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Students' ability to ask curious questions is a crucial skill that improves their learning processes. To train this skill, previous research has used a conversational agent that propose specific cues to prompt children's curiosity during learning. Despite showing pedagogical efficiency, this method is still limited since it relies on generating the said prompts by hand for each educational resource, which can be a very long and costly process. In this context, we leverage the advances in the natural language processing field and explore using a large language model (GPT-3) to automate the generation of this agent's curiosity-prompting cues to help children ask more and deeper questions. We then used this study to investigate a different curiosity-prompting behavior for the agent. The study was conducted with 75 students aged between 9 and 10. They either interacted with a hand-crafted conversational agent that proposes "closed" manually-extracted cues leading to predefined questions, a GPT-3-driven one that proposes the same type of cues, or a GPT-3-driven one that proposes "open" cues that can lead to several possible questions. Results showed a similar question-asking performance between children who had the two "closed" agents, but a significantly better one for participants with the "open" agent. Our first results suggest the validity of using GPT-3 to facilitate the implementation of curiosity-stimulating learning technologies. In a second step, we also show that GPT-3 can be efficient in proposing the relevant open cues that leave children with more autonomy to express their curiosity.
... Well-encoded displays may support the formation of strong expectations concerning future events. Under these conditions, infants are likely to view the expected test event as highly probable, and therefore show less interest in that event than in the unexpected event, which presents them with an opportunity to learn (Stahl & Feigenson, 2015). If the initial events are more complex, less compelling, or more demanding of attention and memory, in contrast, infants likely will form weaker expectations about future events. ...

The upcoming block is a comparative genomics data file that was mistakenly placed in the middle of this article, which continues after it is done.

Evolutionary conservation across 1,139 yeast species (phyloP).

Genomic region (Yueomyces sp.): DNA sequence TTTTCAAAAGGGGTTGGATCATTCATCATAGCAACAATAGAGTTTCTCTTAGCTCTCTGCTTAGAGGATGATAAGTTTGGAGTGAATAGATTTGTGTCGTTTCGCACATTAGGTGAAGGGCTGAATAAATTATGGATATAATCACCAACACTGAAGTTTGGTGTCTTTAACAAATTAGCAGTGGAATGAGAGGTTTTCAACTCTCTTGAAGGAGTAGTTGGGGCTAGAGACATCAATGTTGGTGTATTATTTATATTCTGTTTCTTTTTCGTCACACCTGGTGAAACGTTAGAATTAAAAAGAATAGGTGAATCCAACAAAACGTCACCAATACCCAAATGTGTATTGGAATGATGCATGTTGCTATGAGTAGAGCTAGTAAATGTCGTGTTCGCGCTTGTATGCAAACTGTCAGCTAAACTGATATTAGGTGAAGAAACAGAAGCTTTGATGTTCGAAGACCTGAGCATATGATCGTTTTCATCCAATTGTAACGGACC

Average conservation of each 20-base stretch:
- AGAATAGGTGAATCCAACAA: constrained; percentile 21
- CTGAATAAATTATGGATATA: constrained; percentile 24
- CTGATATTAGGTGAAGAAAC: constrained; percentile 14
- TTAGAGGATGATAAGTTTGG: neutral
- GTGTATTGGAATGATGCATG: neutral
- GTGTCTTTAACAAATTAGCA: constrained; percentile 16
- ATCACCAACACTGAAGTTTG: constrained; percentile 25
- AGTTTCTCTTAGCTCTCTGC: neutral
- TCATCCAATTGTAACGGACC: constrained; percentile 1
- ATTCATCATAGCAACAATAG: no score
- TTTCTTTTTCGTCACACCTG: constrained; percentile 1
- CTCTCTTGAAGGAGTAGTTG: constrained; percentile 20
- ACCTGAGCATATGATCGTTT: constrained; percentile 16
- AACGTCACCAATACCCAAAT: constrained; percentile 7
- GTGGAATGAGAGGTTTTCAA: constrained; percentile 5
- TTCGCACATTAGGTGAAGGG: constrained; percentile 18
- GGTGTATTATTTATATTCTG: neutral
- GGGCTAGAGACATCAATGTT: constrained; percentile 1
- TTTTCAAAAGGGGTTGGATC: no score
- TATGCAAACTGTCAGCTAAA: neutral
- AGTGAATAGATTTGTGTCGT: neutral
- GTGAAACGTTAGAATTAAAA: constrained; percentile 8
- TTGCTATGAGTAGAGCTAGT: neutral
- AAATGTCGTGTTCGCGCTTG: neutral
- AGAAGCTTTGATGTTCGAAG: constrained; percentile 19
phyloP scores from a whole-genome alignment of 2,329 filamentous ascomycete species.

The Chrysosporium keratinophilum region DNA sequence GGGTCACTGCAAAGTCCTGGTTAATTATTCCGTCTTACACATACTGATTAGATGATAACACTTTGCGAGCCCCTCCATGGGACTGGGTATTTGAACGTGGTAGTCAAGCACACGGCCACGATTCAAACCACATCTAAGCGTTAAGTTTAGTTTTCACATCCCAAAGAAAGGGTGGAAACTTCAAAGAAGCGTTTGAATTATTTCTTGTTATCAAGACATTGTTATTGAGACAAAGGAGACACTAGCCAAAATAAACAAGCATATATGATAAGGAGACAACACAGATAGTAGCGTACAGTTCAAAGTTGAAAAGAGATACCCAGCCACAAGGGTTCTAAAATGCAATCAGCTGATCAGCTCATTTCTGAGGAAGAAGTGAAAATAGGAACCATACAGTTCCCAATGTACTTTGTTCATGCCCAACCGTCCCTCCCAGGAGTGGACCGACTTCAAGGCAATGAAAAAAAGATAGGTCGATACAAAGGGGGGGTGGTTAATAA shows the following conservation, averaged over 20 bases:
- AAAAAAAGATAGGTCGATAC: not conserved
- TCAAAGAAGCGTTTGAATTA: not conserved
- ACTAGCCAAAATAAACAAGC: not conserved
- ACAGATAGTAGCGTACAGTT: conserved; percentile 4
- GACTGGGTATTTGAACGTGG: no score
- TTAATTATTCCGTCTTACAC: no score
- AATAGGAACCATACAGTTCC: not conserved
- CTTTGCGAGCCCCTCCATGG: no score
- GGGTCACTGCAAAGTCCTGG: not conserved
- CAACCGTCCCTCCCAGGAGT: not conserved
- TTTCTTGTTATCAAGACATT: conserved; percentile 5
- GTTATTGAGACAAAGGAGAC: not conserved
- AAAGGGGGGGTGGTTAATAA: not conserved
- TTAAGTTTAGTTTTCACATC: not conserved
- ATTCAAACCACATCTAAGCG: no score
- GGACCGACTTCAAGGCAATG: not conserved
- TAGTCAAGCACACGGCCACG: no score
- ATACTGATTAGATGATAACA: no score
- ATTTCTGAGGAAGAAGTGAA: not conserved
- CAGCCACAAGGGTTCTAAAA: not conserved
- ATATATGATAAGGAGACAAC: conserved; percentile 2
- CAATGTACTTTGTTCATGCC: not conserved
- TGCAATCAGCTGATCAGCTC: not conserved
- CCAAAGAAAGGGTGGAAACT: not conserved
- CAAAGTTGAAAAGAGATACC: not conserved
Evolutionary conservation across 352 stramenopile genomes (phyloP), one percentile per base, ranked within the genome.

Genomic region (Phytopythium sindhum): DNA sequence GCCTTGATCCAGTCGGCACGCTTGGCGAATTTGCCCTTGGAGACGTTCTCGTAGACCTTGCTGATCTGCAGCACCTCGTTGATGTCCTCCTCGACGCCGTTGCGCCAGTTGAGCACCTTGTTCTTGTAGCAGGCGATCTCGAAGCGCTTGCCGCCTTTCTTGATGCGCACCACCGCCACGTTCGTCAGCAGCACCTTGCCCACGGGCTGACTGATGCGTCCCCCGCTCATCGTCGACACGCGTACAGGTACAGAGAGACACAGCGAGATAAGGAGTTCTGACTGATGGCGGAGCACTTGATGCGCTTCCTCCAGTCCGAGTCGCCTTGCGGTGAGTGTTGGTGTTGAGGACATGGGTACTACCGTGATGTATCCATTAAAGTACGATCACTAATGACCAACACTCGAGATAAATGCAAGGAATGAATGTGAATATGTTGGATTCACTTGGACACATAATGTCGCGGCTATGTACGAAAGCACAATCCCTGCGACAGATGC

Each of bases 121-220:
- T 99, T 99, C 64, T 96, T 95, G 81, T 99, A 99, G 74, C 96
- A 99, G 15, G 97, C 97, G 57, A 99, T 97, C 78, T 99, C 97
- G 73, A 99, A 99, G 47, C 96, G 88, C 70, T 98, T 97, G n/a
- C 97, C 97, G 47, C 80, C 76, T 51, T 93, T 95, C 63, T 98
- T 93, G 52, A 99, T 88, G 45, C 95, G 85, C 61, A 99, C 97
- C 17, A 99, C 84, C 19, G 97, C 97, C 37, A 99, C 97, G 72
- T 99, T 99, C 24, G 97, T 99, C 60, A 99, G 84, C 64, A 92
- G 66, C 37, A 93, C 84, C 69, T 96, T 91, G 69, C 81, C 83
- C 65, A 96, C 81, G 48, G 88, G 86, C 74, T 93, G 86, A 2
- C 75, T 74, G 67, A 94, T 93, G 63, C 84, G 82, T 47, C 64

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Imitation is ubiquitous in positive social interactions. For adult and child observers, it also supports inferences about the participants in such interactions and their social relationships, but the origins of these inferences are obscure. Do infants attach social significance to this form of interaction? Here we test 4- to 5.5-month-old infants’ interpretation of imitation, asking if the imitative interactions they observe support inferences of social affiliation across 10 experimental conditions that varied the modality of the imitation (movement vs. sound), the roles of specific characters (imitators vs. targets), the number of characters in the displays (3 vs. 5), and the number of parties initiating affiliative test events (1 vs. 2). These experiments, together with one experiment conducted with 12-month-old infants, yielded three main findings. First, infants expect that characters who engaged in imitation will approach and affiliate with the characters whom they imitated. Second, infants show no evidence of expecting that characters who were targets of imitation will approach and affiliate with their imitators. Third, analyzing imitative interactions is difficult for young infants, whose expectations vary in strength depending on the number of characters to be tracked and the number of affiliative actors to be compared. These findings have implications for our understanding of social imitation, and they provide methods for advancing understanding of other aspects of early social cognitive development.